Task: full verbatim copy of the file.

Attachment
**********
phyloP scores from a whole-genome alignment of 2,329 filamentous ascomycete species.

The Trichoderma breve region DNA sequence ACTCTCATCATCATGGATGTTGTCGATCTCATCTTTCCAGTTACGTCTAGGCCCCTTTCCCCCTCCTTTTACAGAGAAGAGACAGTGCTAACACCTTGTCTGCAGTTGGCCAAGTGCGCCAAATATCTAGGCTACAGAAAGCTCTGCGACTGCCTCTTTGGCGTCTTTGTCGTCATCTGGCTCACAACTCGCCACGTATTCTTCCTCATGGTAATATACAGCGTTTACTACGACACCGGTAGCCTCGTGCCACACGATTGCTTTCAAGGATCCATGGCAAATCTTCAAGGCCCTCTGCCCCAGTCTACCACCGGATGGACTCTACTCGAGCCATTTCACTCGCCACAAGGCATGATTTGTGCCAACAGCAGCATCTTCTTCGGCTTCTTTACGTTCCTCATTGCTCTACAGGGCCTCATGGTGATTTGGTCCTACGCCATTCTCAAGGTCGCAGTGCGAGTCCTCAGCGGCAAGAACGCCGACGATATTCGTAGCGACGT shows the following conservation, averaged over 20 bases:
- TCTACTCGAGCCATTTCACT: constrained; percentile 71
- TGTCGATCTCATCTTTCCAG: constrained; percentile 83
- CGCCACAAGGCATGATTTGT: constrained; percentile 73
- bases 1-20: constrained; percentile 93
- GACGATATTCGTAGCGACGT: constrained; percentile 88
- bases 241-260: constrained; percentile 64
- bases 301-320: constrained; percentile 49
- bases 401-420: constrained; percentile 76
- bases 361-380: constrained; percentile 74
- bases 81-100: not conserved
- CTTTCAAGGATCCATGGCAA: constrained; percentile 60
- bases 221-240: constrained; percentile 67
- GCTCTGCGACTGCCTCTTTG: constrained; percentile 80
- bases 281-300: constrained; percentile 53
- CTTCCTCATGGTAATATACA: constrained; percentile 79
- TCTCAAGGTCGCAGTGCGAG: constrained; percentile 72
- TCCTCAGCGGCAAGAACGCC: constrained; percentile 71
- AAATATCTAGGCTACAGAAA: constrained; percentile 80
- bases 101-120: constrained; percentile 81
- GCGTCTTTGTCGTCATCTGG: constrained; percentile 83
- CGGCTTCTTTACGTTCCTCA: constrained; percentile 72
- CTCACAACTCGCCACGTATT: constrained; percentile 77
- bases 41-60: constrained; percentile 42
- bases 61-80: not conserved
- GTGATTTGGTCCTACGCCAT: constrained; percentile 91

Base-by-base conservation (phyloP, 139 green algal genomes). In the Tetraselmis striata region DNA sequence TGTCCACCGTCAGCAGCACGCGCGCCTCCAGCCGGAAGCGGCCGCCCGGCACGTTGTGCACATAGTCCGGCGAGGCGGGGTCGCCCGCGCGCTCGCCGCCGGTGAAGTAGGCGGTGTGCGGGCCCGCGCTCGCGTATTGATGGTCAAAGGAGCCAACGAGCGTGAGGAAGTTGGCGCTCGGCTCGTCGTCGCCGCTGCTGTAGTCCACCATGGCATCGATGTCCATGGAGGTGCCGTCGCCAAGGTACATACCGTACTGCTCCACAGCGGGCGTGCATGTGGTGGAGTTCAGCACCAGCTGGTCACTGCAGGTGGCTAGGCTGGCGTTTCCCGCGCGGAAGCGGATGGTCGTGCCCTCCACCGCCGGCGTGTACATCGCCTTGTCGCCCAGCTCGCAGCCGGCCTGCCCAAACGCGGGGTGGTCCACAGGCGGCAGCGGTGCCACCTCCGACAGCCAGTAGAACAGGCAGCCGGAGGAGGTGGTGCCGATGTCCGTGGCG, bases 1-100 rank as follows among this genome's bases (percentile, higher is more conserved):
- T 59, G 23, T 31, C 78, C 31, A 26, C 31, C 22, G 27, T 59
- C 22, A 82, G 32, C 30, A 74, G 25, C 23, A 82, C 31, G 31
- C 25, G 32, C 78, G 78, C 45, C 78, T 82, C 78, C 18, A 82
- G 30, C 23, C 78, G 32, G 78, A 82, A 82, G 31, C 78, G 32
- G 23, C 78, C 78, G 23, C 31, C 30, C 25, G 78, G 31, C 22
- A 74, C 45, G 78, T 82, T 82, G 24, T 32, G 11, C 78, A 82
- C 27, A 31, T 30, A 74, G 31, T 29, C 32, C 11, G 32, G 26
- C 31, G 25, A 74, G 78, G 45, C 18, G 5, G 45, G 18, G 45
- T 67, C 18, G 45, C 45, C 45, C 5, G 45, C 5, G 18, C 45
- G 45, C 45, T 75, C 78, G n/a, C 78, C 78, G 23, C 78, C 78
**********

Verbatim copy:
phyloP scores from a whole-genome alignment of 2,329 filamentous ascomycete species.

The Trichoderma breve region DNA sequence ACTCTCATCATCATGGATGTTGTCGATCTCATCTTTCCAGTTACGTCTAGGCCCCTTTCCCCCTCCTTTTACAGAGAAGAGACAGTGCTAACACCTTGTCTGCAGTTGGCCAAGTGCGCCAAATATCTAGGCTACAGAAAGCTCTGCGACTGCCTCTTTGGCGTCTTTGTCGTCATCTGGCTCACAACTCGCCACGTATTCTTCCTCATGGTAATATACAGCGTTTACTACGACACCGGTAGCCTCGTGCCACACGATTGCTTTCAAGGATCCATGGCAAATCTTCAAGGCCCTCTGCCCCAGTCTACCACCGGATGGACTCTACTCGAGCCATTTCACTCGCCACAAGGCATGATTTGTGCCAACAGCAGCATCTTCTTCGGCTTCTTTACGTTCCTCATTGCTCTACAGGGCCTCATGGTGATTTGGTCCTACGCCATTCTCAAGGTCGCAGTGCGAGTCCTCAGCGGCAAGAACGCCGACGATATTCGTAGCGACGT shows the following conservation, averaged over 20 bases:
- TCTACTCGAGCCATTTCACT: constrained; percentile 71
- TGTCGATCTCATCTTTCCAG: constrained; percentile 83
- CGCCACAAGGCATGATTTGT: constrained; percentile 73
- bases 1-20: constrained; percentile 93
- GACGATATTCGTAGCGACGT: constrained; percentile 88
- bases 241-260: constrained; percentile 64
- bases 301-320: constrained; percentile 49
- bases 401-420: constrained; percentile 76
- bases 361-380: constrained; percentile 74
- bases 81-100: not conserved
- CTTTCAAGGATCCATGGCAA: constrained; percentile 60
- bases 221-240: constrained; percentile 67
- GCTCTGCGACTGCCTCTTTG: constrained; percentile 80
- bases 281-300: constrained; percentile 53
- CTTCCTCATGGTAATATACA: constrained; percentile 79
- TCTCAAGGTCGCAGTGCGAG: constrained; percentile 72
- TCCTCAGCGGCAAGAACGCC: constrained; percentile 71
- AAATATCTAGGCTACAGAAA: constrained; percentile 80
- bases 101-120: constrained; percentile 81
- GCGTCTTTGTCGTCATCTGG: constrained; percentile 83
- CGGCTTCTTTACGTTCCTCA: constrained; percentile 72
- CTCACAACTCGCCACGTATT: constrained; percentile 77
- bases 41-60: constrained; percentile 42
- bases 61-80: not conserved
- GTGATTTGGTCCTACGCCAT: constrained; percentile 91

Base-by-base conservation (phyloP, 139 green algal genomes). In the Tetraselmis striata region DNA sequence TGTCCACCGTCAGCAGCACGCGCGCCTCCAGCCGGAAGCGGCCGCCCGGCACGTTGTGCACATAGTCCGGCGAGGCGGGGTCGCCCGCGCGCTCGCCGCCGGTGAAGTAGGCGGTGTGCGGGCCCGCGCTCGCGTATTGATGGTCAAAGGAGCCAACGAGCGTGAGGAAGTTGGCGCTCGGCTCGTCGTCGCCGCTGCTGTAGTCCACCATGGCATCGATGTCCATGGAGGTGCCGTCGCCAAGGTACATACCGTACTGCTCCACAGCGGGCGTGCATGTGGTGGAGTTCAGCACCAGCTGGTCACTGCAGGTGGCTAGGCTGGCGTTTCCCGCGCGGAAGCGGATGGTCGTGCCCTCCACCGCCGGCGTGTACATCGCCTTGTCGCCCAGCTCGCAGCCGGCCTGCCCAAACGCGGGGTGGTCCACAGGCGGCAGCGGTGCCACCTCCGACAGCCAGTAGAACAGGCAGCCGGAGGAGGTGGTGCCGATGTCCGTGGCG, bases 1-100 rank as follows among this genome's bases (percentile, higher is more conserved):
- T 59, G 23, T 31, C 78, C 31, A 26, C 31, C 22, G 27, T 59
- C 22, A 82, G 32, C 30, A 74, G 25, C 23, A 82, C 31, G 31
- C 25, G 32, C 78, G 78, C 45, C 78, T 82, C 78, C 18, A 82
- G 30, C 23, C 78, G 32, G 78, A 82, A 82, G 31, C 78, G 32
- G 23, C 78, C 78, G 23, C 31, C 30, C 25, G 78, G 31, C 22
- A 74, C 45, G 78, T 82, T 82, G 24, T 32, G 11, C 78, A 82
- C 27, A 31, T 30, A 74, G 31, T 29, C 32, C 11, G 32, G 26
- C 31, G 25, A 74, G 78, G 45, C 18, G 5, G 45, G 18, G 45
- T 67, C 18, G 45, C 45, C 45, C 5, G 45, C 5, G 18, C 45
- G 45, C 45, T 75, C 78, G n/a, C 78, C 78, G 23, C 78, C 78